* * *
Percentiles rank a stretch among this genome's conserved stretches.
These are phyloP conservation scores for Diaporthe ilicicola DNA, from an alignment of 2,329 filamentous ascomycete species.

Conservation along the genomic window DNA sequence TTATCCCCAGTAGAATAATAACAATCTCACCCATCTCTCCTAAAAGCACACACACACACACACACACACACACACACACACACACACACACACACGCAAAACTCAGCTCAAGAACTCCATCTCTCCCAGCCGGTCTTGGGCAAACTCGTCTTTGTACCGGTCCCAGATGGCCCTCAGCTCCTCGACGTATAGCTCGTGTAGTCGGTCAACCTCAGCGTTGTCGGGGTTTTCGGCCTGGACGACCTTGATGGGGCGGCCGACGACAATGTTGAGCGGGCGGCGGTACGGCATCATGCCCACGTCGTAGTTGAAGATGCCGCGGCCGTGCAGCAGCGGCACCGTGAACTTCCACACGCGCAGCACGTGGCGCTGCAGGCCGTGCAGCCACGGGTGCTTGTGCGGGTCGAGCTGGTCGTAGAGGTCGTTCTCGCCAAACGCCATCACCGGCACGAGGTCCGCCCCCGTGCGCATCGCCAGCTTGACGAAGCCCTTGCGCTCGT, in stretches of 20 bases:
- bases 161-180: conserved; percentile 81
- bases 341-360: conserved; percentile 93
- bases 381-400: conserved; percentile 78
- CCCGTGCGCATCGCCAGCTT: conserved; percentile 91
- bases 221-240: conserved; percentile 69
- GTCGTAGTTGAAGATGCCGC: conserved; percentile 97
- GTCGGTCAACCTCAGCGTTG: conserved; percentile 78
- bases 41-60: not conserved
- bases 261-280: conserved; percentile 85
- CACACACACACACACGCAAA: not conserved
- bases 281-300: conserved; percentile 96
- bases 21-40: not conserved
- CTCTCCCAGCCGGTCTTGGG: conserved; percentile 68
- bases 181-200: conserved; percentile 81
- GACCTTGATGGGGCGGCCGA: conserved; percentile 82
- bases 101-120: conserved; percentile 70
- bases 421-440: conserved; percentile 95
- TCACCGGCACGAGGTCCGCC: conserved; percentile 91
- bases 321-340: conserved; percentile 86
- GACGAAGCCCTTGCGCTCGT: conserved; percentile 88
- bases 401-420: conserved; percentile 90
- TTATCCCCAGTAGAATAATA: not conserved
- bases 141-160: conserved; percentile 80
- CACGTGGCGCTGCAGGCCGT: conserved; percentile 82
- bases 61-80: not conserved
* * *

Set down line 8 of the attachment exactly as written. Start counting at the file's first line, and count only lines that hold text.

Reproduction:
- bases 221-240: conserved; percentile 69